A blog formerly known as Bookishness
By Charles Matthews"Dazzled by so many and such marvelous inventions, the people of Macondo ... became indignant over the living images that the prosperous merchant Bruno Crespi projected in the theater with the lion-head ticket windows, for a character who had died and was buried in one film and for whose misfortune tears had been shed would reappear alive and transformed into an Arab in the next one. The audience, who had paid two cents apiece to share the difficulties of the actors, would not tolerate that outlandish fraud and they broke up the seats. The mayor, at the urging of Bruno Crespi, explained in a proclamation that the cinema was a machine of illusions that did not merit the emotional outbursts of the audience. With that discouraging explanation many ... decided not to return to the movies, considering that they already had too many troubles of their own to weep over the acted-out misfortunes of imaginary beings."--Gabriel García Márquez, One Hundred Years of Solitude
Monday, February 22, 2016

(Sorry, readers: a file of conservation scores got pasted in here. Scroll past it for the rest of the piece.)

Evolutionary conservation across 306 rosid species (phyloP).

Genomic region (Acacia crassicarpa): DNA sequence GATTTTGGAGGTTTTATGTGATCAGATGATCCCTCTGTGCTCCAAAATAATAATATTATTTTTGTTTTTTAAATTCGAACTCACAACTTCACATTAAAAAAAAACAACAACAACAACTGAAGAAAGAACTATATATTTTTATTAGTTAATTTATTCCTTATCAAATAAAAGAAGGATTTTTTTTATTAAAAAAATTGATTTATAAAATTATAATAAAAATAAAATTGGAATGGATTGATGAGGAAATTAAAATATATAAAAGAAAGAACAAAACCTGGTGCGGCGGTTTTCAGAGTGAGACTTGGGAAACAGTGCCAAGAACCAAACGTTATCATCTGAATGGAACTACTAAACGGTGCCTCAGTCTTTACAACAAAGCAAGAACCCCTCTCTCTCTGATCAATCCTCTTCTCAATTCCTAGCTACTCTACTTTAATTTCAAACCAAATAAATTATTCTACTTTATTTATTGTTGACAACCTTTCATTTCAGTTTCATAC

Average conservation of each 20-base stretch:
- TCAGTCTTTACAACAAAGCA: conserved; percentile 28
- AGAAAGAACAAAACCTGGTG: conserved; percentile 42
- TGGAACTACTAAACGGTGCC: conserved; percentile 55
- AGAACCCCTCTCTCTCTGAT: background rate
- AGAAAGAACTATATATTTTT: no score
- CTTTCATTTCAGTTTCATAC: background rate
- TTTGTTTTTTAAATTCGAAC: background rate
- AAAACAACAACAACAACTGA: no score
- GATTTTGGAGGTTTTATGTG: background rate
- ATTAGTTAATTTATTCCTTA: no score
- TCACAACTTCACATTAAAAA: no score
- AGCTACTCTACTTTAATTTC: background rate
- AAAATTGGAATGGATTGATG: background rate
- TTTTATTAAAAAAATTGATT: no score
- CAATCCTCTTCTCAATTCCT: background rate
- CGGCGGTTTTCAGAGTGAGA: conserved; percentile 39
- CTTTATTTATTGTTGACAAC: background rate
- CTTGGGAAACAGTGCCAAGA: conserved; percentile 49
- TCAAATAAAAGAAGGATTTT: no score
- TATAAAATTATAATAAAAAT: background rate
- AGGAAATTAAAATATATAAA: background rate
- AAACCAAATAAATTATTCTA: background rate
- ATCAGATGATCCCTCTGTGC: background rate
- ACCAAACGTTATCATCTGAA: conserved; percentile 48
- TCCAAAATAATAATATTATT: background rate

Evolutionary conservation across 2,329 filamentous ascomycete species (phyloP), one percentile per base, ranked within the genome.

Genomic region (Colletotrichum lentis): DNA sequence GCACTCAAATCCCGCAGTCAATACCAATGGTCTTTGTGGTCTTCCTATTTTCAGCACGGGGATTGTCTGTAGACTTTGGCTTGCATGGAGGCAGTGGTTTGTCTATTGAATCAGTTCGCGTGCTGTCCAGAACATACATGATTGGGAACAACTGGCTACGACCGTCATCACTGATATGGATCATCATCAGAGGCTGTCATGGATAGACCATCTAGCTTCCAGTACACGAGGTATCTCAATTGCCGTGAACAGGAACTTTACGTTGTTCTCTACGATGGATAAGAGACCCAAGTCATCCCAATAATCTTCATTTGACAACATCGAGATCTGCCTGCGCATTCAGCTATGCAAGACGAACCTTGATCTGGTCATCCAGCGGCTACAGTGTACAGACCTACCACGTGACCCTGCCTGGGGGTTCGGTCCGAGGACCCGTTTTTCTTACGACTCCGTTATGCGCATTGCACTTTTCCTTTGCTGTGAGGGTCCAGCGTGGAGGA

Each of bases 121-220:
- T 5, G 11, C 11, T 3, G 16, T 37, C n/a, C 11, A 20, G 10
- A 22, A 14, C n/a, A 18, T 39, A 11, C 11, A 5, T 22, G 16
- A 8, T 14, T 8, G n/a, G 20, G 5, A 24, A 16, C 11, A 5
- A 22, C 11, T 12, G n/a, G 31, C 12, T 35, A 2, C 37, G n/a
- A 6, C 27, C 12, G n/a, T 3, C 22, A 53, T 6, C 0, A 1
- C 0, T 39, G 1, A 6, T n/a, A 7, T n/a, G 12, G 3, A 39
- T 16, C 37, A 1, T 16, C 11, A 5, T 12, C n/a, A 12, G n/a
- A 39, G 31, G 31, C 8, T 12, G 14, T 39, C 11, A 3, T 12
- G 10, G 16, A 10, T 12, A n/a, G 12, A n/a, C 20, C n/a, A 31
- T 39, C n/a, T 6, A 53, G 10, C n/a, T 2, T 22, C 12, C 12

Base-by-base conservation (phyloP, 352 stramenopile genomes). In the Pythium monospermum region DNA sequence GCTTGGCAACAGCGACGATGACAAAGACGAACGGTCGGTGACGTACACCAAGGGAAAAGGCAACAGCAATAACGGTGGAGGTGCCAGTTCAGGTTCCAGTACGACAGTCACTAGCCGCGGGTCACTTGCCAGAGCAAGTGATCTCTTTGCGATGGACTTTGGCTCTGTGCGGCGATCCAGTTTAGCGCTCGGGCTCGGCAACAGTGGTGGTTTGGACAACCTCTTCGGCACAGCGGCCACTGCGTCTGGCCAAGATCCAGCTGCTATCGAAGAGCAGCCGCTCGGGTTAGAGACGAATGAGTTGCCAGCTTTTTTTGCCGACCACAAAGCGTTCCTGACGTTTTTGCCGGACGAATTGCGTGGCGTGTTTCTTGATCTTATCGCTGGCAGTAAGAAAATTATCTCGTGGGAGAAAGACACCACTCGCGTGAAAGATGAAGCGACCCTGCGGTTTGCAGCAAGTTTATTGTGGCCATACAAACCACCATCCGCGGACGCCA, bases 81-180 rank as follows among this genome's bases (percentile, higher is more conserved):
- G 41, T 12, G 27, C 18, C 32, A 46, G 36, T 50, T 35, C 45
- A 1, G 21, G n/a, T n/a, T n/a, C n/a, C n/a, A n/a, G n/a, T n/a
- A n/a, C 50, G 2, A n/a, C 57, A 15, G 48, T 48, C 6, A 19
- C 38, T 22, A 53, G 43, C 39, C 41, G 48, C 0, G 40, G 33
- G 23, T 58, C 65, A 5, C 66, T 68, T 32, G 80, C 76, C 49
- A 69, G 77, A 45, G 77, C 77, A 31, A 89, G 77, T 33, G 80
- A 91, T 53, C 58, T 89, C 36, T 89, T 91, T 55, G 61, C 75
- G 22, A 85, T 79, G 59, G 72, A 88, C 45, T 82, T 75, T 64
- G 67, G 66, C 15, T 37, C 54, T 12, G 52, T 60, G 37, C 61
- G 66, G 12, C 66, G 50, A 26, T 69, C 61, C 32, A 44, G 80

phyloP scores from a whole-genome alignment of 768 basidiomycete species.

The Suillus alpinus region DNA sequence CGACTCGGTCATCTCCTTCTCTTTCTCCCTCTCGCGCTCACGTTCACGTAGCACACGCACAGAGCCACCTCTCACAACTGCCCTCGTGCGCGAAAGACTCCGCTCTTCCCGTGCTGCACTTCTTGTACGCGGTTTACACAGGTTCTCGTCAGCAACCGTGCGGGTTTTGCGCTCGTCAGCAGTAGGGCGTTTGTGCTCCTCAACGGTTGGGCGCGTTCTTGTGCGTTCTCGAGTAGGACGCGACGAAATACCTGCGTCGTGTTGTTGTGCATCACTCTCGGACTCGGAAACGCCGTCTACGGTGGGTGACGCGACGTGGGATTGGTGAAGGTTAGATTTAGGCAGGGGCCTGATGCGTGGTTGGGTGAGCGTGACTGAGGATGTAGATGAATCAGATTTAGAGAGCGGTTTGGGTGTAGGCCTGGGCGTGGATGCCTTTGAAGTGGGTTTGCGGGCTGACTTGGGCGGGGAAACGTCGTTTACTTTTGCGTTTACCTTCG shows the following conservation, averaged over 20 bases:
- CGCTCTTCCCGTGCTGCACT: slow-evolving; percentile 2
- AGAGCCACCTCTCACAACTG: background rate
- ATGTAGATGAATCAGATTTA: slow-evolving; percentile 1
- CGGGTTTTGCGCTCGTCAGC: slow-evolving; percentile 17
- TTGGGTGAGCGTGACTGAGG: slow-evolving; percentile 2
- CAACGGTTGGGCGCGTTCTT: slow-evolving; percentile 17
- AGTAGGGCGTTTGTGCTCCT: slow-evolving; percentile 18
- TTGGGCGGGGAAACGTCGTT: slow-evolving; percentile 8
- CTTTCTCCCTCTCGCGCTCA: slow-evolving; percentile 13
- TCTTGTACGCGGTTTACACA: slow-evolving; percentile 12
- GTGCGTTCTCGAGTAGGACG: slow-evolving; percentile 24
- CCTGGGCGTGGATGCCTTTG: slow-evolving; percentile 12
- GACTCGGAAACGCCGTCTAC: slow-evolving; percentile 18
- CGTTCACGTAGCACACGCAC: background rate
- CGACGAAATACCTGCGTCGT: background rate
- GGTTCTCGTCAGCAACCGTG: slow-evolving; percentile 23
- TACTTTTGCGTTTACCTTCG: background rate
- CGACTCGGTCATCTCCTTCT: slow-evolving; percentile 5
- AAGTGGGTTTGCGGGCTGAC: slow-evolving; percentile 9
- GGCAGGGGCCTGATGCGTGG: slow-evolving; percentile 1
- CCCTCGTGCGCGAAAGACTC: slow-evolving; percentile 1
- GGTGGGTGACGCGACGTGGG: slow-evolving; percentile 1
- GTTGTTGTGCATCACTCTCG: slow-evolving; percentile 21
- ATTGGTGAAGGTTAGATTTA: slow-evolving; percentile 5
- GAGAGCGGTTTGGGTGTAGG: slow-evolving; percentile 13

As I have said before in this blog, I prefer musicals created originally for the movies, like the Warner Bros. films with the kaleidoscopic routines of Busby Berkeley, the Fred Astaire-Ginger Rogers movies, or the sublime Singin' in the Rain (Stanley Donen and Gene Kelly, 1952), and not the musicals like West Side Story (Jerome Robbins and Robert Wise, 1961) or My Fair Lady (George Cukor, 1964), that were translated to film from the stage. My admiration for Cabaret would seem to be an exception to that rule, except that when Fosse became director, he jettisoned the book that had been written by Joe Masteroff for the 1966 Broadway musical and went back to the source, Christopher Isherwood's 1939 The Berlin Stories. Jay Presson Allen had been commissioned to write the screenplay, but Hugh Wheeler (credited as "research consultant") heavily revised what she had written. Fosse also dropped many of the songs by John Kander and Fred Ebb, though he added new ones by them: "Money, Money" and "Mein Herr," along with one of their older songs not from the Broadway version, "Maybe This Time." And he made the significant decision to keep the musical numbers confined to the Kit Kat Klub stage -- a touch of cinematic realism that seems essential to a story set in Berlin during the rise of the Nazis. The result is a musical essentially created (or at least re-created) for the movies. It received 10 Oscar nominations and won eight of them, including awards for Minnelli, Grey, and Fosse, as well as for Geoffrey Unsworth's cinematography. The only categories in which it lost were best picture and best adapted screenplay, which went to The Godfather and its screenwriters, Mario Puzo and Francis Ford Coppola.